How (not) to affirm penal substitution

How (not) to affirm penal substitution

“What is modern life if not an endless argument over acronyms? CRT, MAGA, BLM, LGBTQIA—and in some theological circles—PSA (penal substitutionary atonement).”

~The London Lyceum

The good folks over at The London Lyceum asked me to write a response to the 2017 Southern Baptist resolution on penal substitutionary atonement (PSA).

My piece comes as the first installment (here) in what promises to be a fantastic series that the Lyceum is doing on Christ’s saving work. Future posts by other scholars will come out every couple days for the next week or two.

For newcomers, it’s safe to say that fights over PSA have often generated more heat than light in recent decades–with one camp crowing loudly that PSA simply is the gospel (full stop), and another likening the doctrine to pagan notions of “divine child abuse.”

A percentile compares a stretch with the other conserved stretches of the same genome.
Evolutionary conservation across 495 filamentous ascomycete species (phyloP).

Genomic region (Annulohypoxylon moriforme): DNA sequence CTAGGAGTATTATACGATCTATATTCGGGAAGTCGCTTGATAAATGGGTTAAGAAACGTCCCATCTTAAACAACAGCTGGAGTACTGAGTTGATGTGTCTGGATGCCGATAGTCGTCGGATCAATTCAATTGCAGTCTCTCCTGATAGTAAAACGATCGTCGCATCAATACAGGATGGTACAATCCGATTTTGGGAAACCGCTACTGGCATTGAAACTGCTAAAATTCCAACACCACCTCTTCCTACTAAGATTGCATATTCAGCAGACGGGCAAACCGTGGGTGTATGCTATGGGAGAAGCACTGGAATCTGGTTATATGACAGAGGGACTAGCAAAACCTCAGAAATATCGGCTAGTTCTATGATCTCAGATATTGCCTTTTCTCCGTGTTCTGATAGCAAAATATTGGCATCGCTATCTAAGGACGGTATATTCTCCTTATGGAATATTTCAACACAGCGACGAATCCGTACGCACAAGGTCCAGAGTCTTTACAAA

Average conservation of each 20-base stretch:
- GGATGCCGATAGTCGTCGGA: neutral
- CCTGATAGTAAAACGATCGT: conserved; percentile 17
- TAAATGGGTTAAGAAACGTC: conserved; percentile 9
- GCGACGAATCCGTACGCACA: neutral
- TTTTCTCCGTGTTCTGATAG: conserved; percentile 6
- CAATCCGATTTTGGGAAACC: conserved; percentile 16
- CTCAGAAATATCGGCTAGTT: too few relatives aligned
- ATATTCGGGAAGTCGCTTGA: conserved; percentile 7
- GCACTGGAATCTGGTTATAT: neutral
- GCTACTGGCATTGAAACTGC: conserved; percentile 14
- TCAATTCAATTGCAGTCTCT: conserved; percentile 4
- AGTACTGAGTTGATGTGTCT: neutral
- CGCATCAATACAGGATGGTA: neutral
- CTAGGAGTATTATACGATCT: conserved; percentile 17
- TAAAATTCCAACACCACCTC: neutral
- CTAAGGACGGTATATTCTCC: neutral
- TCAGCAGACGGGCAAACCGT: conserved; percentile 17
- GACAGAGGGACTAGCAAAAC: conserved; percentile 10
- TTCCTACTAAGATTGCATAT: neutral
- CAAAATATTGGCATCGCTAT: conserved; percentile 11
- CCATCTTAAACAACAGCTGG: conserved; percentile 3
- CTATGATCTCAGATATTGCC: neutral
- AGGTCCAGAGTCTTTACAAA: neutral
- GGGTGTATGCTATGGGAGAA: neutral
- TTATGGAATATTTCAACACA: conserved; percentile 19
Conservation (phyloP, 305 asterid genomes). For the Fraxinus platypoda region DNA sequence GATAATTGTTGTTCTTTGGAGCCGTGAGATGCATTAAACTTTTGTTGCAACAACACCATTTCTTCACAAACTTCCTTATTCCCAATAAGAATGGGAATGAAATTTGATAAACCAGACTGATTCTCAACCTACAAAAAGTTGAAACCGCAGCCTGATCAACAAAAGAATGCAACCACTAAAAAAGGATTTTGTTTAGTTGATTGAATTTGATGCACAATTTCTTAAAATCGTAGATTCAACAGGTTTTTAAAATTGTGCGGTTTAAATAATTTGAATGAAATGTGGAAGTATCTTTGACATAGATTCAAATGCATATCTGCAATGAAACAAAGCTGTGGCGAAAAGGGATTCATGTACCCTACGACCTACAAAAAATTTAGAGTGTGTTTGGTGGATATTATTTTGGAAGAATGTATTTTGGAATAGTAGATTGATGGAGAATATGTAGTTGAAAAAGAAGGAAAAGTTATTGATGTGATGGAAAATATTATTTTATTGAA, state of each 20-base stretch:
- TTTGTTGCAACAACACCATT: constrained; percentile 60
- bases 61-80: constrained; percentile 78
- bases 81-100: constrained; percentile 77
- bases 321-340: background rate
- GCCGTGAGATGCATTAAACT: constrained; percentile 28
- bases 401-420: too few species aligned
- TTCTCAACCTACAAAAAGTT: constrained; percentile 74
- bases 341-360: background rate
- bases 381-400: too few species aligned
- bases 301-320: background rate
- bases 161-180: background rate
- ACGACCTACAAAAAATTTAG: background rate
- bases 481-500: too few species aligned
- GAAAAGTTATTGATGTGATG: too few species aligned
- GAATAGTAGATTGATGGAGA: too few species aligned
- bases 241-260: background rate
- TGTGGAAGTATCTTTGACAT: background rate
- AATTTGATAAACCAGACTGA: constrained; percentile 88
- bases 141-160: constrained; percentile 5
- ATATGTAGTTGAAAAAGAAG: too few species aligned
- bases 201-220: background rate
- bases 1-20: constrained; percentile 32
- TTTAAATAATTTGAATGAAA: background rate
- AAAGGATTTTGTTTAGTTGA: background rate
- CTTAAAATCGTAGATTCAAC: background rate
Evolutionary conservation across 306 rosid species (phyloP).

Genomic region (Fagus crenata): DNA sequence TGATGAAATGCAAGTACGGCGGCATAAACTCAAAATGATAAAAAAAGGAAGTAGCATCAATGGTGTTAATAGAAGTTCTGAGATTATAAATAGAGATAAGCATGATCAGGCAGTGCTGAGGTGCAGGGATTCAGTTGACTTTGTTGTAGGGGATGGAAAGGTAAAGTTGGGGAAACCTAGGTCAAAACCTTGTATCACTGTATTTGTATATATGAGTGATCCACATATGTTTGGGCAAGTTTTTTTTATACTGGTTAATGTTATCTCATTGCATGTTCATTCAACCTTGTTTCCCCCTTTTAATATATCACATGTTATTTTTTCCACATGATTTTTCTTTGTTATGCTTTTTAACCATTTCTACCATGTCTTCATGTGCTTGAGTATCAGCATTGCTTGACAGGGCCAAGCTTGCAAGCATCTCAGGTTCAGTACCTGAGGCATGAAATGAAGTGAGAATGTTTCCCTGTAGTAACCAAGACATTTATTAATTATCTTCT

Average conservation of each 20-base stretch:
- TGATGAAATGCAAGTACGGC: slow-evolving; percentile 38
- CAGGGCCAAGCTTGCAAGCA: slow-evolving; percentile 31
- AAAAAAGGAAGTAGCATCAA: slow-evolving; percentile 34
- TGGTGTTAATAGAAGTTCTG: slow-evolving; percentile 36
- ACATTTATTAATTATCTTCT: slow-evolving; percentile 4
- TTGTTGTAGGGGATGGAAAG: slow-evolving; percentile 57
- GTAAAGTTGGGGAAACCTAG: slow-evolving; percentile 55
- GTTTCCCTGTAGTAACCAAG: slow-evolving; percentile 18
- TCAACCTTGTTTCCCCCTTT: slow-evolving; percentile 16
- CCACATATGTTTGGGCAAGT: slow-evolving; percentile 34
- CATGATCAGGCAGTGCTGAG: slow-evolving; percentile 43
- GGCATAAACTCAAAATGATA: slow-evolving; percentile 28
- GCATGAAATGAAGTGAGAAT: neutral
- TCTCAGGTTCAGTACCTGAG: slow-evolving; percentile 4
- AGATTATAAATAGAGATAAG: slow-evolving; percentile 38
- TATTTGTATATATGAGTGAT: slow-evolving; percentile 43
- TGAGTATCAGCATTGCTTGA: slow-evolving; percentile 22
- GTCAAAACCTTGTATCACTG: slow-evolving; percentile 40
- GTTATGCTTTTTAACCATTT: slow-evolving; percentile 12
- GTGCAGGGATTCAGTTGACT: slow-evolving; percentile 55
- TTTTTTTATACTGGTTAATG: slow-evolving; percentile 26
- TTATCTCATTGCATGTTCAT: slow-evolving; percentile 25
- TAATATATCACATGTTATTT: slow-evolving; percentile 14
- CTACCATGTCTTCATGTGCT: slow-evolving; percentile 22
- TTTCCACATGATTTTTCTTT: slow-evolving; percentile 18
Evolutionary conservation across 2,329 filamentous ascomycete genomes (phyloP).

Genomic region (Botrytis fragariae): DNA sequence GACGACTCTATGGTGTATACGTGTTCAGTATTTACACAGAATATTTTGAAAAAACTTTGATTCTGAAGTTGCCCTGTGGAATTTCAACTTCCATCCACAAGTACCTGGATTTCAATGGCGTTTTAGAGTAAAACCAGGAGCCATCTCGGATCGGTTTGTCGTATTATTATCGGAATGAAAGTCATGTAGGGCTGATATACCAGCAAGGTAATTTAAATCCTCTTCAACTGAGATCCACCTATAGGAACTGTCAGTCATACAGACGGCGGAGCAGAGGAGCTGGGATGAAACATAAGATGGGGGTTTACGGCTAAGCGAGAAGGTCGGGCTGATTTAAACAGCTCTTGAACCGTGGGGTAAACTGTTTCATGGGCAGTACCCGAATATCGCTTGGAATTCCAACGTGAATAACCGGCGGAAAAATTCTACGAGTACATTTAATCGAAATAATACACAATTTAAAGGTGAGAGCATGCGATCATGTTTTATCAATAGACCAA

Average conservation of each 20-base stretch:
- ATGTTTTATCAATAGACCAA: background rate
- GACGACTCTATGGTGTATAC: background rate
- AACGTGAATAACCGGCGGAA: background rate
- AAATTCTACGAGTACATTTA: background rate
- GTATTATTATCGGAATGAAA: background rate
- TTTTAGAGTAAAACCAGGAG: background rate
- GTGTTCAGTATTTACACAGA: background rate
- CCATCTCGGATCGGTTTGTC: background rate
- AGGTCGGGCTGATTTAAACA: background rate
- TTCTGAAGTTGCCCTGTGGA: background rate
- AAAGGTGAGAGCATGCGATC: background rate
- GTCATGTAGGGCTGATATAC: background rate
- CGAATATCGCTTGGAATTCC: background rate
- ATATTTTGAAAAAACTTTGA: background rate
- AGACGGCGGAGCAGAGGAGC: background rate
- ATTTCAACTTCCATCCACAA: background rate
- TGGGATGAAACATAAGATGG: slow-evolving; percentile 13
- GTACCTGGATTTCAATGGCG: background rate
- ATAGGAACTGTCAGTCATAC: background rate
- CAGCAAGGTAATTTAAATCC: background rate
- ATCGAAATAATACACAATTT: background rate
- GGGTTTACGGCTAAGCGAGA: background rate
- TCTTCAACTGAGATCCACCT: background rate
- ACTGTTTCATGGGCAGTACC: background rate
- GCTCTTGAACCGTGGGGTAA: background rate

I wrote on the topic at length in The Mosaic of Atonement.

In a nutshell, I do think Scripture teaches that Christ willingly endured a judgment for sin on our behalf–both “in our place” and “instead of us.” So I’m a “Yes!” on a properly nuanced form of penal substitution.

Unfortunately, not all expressions of the doctrine are nuanced, biblical, or charitable.

That brings us to the 2017 SBC resolution.

The goal in posting my response is not to throw stones at the SBC (there are many fine folks within that tribe), but to make some headway in how Christians ought to affirm the biblical claim that Christ bore the judgment for human sin on our behalf, so that we might be redeemed.

You can read my piece over at The London Lyceum (here).


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